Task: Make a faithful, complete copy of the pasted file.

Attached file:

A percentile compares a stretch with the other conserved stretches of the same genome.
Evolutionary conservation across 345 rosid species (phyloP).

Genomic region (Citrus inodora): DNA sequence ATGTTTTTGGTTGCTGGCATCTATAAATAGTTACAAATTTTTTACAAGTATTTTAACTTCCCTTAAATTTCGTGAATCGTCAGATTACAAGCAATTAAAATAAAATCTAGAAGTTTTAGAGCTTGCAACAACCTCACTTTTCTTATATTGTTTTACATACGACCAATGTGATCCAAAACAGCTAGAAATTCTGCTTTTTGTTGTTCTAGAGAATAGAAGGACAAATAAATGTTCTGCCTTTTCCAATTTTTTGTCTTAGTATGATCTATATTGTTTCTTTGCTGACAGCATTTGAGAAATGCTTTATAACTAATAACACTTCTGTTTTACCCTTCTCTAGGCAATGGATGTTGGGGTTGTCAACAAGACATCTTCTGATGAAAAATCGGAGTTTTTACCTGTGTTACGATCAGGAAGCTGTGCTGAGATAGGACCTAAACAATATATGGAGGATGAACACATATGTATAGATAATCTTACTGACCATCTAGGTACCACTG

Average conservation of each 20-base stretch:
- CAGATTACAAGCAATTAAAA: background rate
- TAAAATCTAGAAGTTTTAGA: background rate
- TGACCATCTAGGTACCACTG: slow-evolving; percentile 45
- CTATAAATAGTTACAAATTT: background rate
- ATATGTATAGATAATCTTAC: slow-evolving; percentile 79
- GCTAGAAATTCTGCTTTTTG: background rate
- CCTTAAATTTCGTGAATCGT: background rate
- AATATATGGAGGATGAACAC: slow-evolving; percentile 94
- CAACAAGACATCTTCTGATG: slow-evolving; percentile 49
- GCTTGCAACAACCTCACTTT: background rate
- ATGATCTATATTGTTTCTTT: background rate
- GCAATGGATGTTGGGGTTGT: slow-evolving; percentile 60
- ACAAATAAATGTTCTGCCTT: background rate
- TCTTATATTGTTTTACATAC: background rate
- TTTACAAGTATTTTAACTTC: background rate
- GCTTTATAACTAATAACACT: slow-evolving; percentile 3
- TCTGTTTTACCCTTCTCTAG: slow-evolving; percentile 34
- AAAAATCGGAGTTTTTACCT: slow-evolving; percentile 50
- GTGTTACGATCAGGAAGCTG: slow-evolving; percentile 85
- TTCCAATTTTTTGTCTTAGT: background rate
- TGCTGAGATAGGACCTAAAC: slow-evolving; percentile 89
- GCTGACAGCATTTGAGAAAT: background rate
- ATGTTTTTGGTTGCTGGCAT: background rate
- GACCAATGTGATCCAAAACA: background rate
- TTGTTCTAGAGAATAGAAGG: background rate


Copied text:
A percentile compares a stretch with the other conserved stretches of the same genome.
Evolutionary conservation across 345 rosid species (phyloP).

Genomic region (Citrus inodora): DNA sequence ATGTTTTTGGTTGCTGGCATCTATAAATAGTTACAAATTTTTTACAAGTATTTTAACTTCCCTTAAATTTCGTGAATCGTCAGATTACAAGCAATTAAAATAAAATCTAGAAGTTTTAGAGCTTGCAACAACCTCACTTTTCTTATATTGTTTTACATACGACCAATGTGATCCAAAACAGCTAGAAATTCTGCTTTTTGTTGTTCTAGAGAATAGAAGGACAAATAAATGTTCTGCCTTTTCCAATTTTTTGTCTTAGTATGATCTATATTGTTTCTTTGCTGACAGCATTTGAGAAATGCTTTATAACTAATAACACTTCTGTTTTACCCTTCTCTAGGCAATGGATGTTGGGGTTGTCAACAAGACATCTTCTGATGAAAAATCGGAGTTTTTACCTGTGTTACGATCAGGAAGCTGTGCTGAGATAGGACCTAAACAATATATGGAGGATGAACACATATGTATAGATAATCTTACTGACCATCTAGGTACCACTG

Average conservation of each 20-base stretch:
- CAGATTACAAGCAATTAAAA: background rate
- TAAAATCTAGAAGTTTTAGA: background rate
- TGACCATCTAGGTACCACTG: slow-evolving; percentile 45
- CTATAAATAGTTACAAATTT: background rate
- ATATGTATAGATAATCTTAC: slow-evolving; percentile 79
- GCTAGAAATTCTGCTTTTTG: background rate
- CCTTAAATTTCGTGAATCGT: background rate
- AATATATGGAGGATGAACAC: slow-evolving; percentile 94
- CAACAAGACATCTTCTGATG: slow-evolving; percentile 49
- GCTTGCAACAACCTCACTTT: background rate
- ATGATCTATATTGTTTCTTT: background rate
- GCAATGGATGTTGGGGTTGT: slow-evolving; percentile 60
- ACAAATAAATGTTCTGCCTT: background rate
- TCTTATATTGTTTTACATAC: background rate
- TTTACAAGTATTTTAACTTC: background rate
- GCTTTATAACTAATAACACT: slow-evolving; percentile 3
- TCTGTTTTACCCTTCTCTAG: slow-evolving; percentile 34
- AAAAATCGGAGTTTTTACCT: slow-evolving; percentile 50
- GTGTTACGATCAGGAAGCTG: slow-evolving; percentile 85
- TTCCAATTTTTTGTCTTAGT: background rate
- TGCTGAGATAGGACCTAAAC: slow-evolving; percentile 89
- GCTGACAGCATTTGAGAAAT: background rate
- ATGTTTTTGGTTGCTGGCAT: background rate
- GACCAATGTGATCCAAAACA: background rate
- TTGTTCTAGAGAATAGAAGG: background rate